Technology and Culture got together and had a love child. They called it Google Arts & Culture.

So many wonderful exhibits, so many historic sites around the world, and so little time….! How often have you been dreaming of getting lost in the British Museum or roaming the Louvre? Have you ever wanted to catch a glimpse inside the Sydney Opera House, wander around the Taj Mahal, hang out at a Tibetan monastery, or walk in the traces of long-vanished civilizations, but it has never been within reach, time, or budget? That was the past. Now you can simply go on a digital journey of discovery. Recently launched to little fanfare, Google Arts & Culture features almost ten million œuvres from over 1,000 leading museums and archives in 50 countries who have partnered with the Google Cultural Institute to bring the world’s treasures online.

The most complete digital collection of artwork, collections, and stories anywhere, this gigantic project brings the world to your doorstep. There are literally thousands of virtual tours, offering something for everyone – for amateur art lovers and history buffs, for professional culture vultures and educators. There is of course a whole catalog of mainstream culture, but more obscure topics still find their space, and groups that are often marginalized in history and the arts, like women or ethnic minorities, are well represented.

Part of this site is structured like a permanent exhibit of the world’s museums, ranging from the most prestigious ones to smaller or specialist venues. The Smithsonian in Washington DC is on there, and so is, for instance, Villa Arson in Nice (pictured above). The halls are yours to explore, by section, by artist, by art movement, or by origin. But beyond static photos, Google Arts & Culture’s ultra high-resolution technology also lets you zoom in to discover hidden images and messages in artwork or almost touch the painter’s brush stroke. You can wander around the museum of your choice as if you were there – look at the oeuvre from different angles, or sit down on a bench opposite a painting to take it in in its actual surrounding. Or sneak a peek into corners that are not usually open to the public, and then enjoy the view from the window. Expert curators provide commentary on demand and share the oeuvres’ back stories with you. You can even follow high-profile exhibit openings on the other side of the planet in real time.

Another portion is dedicated to architectural wonders all around the globe. Here you can take a closer look at the great monuments from every angle. See the world through the eyes of the Statue of Liberty, or take a tour of Rio, from the favelas to the Christ statue on Mount Sugarloaf. Go temple-hopping in Kyoto or take a hike around an American state park, all from the convenience of your armchair, and all in 3D with sweeping panoramic views.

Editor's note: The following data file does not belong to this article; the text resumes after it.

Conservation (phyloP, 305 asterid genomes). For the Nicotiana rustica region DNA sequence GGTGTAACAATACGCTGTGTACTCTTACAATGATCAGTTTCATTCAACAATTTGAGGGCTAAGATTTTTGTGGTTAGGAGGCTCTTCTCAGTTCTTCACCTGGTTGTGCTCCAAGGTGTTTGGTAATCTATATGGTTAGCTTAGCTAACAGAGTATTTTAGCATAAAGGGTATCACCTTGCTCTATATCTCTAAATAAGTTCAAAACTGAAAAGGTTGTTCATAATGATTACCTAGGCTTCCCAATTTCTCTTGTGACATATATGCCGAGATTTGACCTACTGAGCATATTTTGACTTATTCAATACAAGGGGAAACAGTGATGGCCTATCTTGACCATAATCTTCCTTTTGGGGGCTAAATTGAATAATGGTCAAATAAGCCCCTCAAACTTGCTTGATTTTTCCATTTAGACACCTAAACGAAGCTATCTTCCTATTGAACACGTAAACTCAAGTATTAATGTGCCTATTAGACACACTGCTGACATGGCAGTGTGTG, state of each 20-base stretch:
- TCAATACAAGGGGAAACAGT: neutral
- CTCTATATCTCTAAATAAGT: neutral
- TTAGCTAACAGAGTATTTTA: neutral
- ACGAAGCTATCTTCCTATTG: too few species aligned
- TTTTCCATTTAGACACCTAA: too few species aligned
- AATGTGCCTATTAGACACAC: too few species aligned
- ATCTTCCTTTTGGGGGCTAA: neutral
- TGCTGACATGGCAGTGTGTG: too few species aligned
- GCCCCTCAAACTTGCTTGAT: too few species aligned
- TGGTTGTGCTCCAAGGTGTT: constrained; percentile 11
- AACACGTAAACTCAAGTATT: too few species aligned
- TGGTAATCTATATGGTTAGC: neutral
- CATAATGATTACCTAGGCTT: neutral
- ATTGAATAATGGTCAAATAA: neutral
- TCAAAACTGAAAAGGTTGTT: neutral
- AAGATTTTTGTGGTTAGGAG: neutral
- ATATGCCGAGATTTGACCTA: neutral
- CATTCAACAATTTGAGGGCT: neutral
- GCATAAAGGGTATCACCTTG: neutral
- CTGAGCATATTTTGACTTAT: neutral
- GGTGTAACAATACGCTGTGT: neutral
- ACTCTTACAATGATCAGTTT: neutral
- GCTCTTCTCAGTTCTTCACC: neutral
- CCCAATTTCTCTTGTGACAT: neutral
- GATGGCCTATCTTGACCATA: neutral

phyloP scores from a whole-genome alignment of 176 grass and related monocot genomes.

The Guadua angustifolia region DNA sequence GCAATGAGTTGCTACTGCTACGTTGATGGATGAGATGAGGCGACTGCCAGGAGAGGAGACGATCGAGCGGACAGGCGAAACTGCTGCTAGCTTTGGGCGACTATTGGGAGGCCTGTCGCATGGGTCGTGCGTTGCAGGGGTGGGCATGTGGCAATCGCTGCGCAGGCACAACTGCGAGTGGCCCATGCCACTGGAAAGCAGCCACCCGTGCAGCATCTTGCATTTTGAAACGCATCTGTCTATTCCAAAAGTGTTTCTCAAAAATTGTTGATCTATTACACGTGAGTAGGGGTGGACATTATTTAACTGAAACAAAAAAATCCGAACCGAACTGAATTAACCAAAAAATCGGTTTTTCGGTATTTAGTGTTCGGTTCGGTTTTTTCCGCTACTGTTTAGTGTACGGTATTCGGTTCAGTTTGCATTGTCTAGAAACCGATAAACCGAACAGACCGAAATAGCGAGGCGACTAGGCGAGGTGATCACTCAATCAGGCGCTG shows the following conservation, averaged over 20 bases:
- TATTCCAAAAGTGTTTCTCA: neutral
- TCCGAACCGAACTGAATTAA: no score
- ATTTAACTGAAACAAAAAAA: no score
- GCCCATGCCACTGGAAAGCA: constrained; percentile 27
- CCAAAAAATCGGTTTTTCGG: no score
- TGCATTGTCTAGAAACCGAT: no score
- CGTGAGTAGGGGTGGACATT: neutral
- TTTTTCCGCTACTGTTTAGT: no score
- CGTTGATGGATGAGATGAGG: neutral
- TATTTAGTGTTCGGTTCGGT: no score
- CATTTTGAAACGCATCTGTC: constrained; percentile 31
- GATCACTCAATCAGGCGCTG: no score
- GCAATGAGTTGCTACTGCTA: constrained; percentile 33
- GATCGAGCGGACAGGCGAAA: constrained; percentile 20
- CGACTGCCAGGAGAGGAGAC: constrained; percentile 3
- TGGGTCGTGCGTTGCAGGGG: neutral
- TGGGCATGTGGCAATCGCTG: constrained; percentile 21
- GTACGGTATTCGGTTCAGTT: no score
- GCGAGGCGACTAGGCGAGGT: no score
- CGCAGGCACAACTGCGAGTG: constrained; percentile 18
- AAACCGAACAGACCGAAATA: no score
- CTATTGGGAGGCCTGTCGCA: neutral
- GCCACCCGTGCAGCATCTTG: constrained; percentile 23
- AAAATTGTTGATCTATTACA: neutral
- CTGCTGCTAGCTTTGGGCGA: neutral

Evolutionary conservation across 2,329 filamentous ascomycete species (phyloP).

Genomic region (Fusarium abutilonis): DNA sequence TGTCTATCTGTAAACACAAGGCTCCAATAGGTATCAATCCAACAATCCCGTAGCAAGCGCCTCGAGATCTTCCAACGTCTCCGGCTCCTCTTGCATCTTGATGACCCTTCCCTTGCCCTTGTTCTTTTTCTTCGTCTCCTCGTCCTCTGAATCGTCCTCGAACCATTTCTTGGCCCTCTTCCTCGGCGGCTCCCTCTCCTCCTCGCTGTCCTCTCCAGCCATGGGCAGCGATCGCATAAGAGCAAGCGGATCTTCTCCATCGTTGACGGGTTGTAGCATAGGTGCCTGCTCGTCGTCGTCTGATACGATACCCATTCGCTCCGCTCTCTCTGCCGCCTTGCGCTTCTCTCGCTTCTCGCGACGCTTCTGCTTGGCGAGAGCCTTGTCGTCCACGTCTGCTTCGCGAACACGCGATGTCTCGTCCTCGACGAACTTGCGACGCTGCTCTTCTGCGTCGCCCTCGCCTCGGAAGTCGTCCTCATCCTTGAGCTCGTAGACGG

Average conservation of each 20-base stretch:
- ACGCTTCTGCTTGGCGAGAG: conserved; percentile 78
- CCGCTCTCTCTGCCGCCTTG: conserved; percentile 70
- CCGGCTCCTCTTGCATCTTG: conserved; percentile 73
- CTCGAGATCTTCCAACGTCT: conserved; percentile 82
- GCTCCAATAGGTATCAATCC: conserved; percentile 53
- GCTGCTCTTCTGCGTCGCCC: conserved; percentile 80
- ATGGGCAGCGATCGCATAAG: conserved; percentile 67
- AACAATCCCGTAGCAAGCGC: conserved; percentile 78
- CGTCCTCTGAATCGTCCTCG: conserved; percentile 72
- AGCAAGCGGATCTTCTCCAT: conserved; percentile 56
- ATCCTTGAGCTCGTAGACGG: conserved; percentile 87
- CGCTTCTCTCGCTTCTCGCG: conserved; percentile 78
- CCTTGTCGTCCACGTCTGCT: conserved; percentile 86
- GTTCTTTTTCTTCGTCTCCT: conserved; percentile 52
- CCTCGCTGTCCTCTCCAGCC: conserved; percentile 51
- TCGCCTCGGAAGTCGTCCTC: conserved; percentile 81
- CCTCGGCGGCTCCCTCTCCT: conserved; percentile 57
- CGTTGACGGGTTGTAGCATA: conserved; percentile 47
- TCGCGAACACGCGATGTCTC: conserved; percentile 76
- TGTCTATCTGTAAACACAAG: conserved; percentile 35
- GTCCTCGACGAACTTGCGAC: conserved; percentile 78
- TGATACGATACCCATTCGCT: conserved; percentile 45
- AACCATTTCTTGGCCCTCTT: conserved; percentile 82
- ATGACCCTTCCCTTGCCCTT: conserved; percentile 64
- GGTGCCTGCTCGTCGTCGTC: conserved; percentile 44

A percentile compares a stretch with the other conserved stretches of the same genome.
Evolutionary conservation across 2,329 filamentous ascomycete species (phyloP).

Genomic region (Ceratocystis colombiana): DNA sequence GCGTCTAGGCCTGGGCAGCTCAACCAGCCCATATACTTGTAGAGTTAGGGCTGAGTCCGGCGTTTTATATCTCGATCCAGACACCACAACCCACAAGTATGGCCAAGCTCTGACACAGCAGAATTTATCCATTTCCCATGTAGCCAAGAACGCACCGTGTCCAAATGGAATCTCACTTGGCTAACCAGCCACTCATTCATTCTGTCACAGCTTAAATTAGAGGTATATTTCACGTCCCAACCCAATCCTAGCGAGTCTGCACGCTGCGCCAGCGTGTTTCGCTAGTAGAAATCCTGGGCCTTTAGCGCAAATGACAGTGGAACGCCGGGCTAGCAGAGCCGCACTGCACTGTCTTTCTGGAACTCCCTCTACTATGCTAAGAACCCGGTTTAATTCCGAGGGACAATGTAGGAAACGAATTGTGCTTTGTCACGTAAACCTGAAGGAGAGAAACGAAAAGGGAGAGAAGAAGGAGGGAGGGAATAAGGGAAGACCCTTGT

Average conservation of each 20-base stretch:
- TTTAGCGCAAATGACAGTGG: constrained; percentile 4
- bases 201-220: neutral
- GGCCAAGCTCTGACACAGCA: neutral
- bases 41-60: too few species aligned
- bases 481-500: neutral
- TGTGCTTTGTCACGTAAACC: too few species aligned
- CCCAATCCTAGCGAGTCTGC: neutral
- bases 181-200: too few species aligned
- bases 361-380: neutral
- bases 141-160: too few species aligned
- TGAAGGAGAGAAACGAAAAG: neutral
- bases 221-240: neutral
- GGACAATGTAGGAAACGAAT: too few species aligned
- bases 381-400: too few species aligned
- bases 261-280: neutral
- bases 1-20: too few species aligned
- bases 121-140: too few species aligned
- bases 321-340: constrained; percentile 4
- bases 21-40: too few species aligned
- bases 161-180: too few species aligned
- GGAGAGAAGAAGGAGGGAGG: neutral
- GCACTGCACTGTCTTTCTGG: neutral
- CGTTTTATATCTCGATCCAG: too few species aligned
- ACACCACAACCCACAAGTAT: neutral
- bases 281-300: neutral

And the third section features historic personalities, dates, or events. The summer of the 1944 Liberation, the fall of the Berlin Wall, or the life story of Marie Curie, anyone? The 1916 Easter Rising in Dublin, Harriet Tubman’s Underground Railroad, or 400 years of Shakespeare’s theatre, the biographies of great artists and personalities from Titian to Nelson Mandela … Whatever your interest, you are bound to find abundant visual material, rich background stories down to granular detail, and previously unpublished information.

Needless to say that you can share everything on the site, and even participate yourself, actively and interactively. You can also study techniques and materials, one era at a time. So what does all this cost? Are you ready for this? Nothing. It’s free. Entirely free, not even a sign-up is required. The Google Cultural Institute – the initiative behind the Silicon Valley giant’s project – offers this in “an effort to make important cultural material available and accessible to everyone and to digitally preserve it to educate and inspire future generations”.

Among the hundreds of partners in this worldwide collaborative project are leading and lesser-known museums and galleries, but also the American Presidential Archives, the Harvard Institute of Politics, the Bavarian State Library, universities, history centers, and even theatres.

Updated on a daily basis with dozens of fresh stories and works, this site is utterly addictive. The cat’s bowl will go unfilled for days, laundry will go unwashed, and date nights are off, but you will thank us for this tip. No, actually – rather thank Google, because they are really doing the very best here that the Internet is meant to do: educate, share, and delight.


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Lead image via Google Arts & Culture, from the collection of Wende Museum; photos of Villa Arson © RIVIERA BUZZ


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